The term plastic fabrication refers to the processes of designing and manufacturing products made out of a plastic-based material or composites that contain plastic. There are many different methods of plastic fabrication, each of which has its own inherent advantages and disadvantages. All of them, however, are used because of the properties of plastic itself, including its cost-effectiveness and malleability.
Let’s take a quick look at some of the most common forms of plastic product fabrication and what’s involved with them:
- Plastic welding: Plastic welding is similar to metallic welding in that it involves melting a couple workpieces to combine them with the formation of a molecular bond. A filler material must be used in this process to fuse the different types of plastics together and create the adhesive bond necessary to ensure strength in the weld.
- Plastic lamination: In lamination, multiple layers of plastic are held together by creating a barrier along another material’s surface. The purpose is to improve the durability and aesthetics of the product being laminated while also reducing potential maintenance needs by protecting materials prone to deterioration. The drawback is that lamination can be time-consuming for certain applications.
- Plastic molding: This is one of the oldest plastic fabrication processes, and it is still widely used today. Plastic molding involves melting plastic and pouring it into a hold, where it will harden to form the desired shape. Specific types of plastic molding include injection molding, compressed molding and rotational molding.
- Compounding: Compounding plastic fabrication, also known as blending, involves taking two or more types of plastics and combining them to create an amalgamation with the use of various additives. The amalgamation can be formed into various parts with molds, dies and other shaping tools to create easily-processed materials that meet the specifications desired by the fabricators.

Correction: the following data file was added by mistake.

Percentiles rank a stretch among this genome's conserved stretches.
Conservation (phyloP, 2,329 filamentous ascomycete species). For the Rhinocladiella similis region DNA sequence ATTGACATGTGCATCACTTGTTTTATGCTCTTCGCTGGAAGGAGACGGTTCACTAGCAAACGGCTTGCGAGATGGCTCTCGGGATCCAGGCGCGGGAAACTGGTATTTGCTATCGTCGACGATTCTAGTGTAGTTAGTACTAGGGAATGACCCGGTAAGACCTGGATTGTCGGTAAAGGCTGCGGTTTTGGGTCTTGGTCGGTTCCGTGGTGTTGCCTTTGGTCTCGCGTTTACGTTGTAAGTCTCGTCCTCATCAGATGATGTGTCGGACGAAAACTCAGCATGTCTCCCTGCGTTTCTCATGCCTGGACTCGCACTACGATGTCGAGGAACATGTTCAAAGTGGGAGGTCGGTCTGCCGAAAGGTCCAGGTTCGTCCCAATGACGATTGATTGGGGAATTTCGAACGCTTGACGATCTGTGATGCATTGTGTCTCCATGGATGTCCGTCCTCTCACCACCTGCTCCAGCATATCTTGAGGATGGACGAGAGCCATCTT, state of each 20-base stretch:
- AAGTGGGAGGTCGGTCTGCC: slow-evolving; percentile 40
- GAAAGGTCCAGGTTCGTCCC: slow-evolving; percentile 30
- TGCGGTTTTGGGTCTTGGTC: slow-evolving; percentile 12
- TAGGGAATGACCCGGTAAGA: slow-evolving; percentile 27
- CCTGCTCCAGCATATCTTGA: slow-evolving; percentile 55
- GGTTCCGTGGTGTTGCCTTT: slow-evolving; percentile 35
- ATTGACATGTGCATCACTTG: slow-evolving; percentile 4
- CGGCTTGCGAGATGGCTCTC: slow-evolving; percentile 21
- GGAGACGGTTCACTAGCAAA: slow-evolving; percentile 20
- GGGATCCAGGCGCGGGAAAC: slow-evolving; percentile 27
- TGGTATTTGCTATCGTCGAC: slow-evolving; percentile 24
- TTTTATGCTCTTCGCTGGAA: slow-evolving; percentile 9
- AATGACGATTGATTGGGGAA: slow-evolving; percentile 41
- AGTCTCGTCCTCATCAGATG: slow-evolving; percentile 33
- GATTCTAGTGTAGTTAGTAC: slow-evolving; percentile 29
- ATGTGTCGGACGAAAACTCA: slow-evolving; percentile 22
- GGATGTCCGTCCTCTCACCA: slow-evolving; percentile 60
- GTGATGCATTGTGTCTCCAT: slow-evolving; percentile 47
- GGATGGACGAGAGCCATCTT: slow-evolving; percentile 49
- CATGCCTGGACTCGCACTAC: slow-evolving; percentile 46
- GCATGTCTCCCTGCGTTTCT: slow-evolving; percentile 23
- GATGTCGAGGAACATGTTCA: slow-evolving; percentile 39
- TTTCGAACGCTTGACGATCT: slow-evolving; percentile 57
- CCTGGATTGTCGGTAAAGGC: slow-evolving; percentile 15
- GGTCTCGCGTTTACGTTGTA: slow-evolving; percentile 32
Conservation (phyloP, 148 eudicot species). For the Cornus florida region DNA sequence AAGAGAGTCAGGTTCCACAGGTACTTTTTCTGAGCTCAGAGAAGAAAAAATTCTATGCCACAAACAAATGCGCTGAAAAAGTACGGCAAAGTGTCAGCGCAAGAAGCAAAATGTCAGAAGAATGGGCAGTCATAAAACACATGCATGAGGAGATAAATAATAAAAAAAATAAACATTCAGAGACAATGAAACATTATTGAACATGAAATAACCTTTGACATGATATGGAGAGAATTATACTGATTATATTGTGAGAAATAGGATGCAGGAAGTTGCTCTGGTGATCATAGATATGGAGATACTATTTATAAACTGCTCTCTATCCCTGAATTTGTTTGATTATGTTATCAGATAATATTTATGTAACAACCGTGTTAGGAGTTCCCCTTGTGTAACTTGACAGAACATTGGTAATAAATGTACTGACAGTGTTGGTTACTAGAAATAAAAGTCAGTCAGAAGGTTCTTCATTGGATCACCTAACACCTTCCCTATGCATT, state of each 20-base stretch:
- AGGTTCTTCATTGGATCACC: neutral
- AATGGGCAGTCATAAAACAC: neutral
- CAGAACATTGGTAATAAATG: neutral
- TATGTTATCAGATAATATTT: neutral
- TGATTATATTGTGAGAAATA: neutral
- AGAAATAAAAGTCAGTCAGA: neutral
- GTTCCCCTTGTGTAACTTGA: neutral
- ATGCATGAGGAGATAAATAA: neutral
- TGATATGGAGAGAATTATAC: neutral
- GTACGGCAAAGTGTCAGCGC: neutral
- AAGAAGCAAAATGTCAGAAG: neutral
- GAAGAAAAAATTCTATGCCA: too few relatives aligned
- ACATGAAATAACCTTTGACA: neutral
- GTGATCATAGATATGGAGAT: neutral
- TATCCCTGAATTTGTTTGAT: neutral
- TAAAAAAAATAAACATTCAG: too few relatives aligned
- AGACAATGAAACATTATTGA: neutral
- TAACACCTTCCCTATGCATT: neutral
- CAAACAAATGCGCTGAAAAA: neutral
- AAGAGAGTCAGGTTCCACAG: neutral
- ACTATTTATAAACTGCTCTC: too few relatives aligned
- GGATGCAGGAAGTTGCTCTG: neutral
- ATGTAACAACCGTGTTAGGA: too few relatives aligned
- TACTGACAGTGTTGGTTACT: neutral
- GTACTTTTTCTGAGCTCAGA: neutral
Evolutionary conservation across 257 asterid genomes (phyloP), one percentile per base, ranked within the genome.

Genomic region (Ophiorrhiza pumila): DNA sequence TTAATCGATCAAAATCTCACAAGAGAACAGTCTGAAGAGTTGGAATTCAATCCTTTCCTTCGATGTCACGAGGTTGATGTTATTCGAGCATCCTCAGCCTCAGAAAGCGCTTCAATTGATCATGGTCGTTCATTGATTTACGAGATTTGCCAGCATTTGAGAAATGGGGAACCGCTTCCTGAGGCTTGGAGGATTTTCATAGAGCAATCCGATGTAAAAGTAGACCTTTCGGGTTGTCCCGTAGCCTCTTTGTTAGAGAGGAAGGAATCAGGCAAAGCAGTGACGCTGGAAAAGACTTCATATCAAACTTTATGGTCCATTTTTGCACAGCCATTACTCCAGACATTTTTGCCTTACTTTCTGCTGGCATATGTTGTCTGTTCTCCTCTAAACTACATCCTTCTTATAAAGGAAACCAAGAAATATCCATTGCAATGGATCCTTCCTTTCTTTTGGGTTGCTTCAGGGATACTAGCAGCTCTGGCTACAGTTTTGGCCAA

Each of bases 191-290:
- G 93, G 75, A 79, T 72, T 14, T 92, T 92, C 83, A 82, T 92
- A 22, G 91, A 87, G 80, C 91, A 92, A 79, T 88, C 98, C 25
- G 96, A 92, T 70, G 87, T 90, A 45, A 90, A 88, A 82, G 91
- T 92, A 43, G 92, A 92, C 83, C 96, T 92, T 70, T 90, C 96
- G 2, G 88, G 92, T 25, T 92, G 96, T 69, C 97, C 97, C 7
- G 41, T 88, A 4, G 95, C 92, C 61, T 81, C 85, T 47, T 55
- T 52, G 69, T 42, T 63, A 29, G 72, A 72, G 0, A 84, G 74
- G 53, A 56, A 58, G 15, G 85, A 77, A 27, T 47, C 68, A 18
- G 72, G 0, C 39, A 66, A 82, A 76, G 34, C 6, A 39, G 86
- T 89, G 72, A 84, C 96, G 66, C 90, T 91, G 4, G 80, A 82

- Extrusion: Plastic extrusion involves heating raw plastic and pushing it through a chamber, where it is formed into a continuous profile like a pipe, fence, tube, film, deck railing, window frame or other such item with a continuous structure. The resin (the term used for the melted plastic) is pulled into a heated barrel and then pushed away from the mold to achieve its desired shape. This process is frequently used when high volumes of production are needed.
- Die cutting: Die cutting involves specialized machines to convert raw material through forming, cutting and shearing into custom shapes and styles. This process can be used to achieve many different shapes and styles, and it is often used for cutting film and thin plastic sheets.
- Thermoforming: Thermoforming involves the heating of thermoplastics until they can be reshaped under pressure. This process involves very thin plastic and features techniques such as vacuum forming and bending. Tooling costs are much lower for these processes because the part will not require particularly high temperatures or pressure conditions.
For more information about plastic product fabrication and the various types of fabrication, get in touch with the team at D&D Plastics.
Categorised in: Plastic Fabrication
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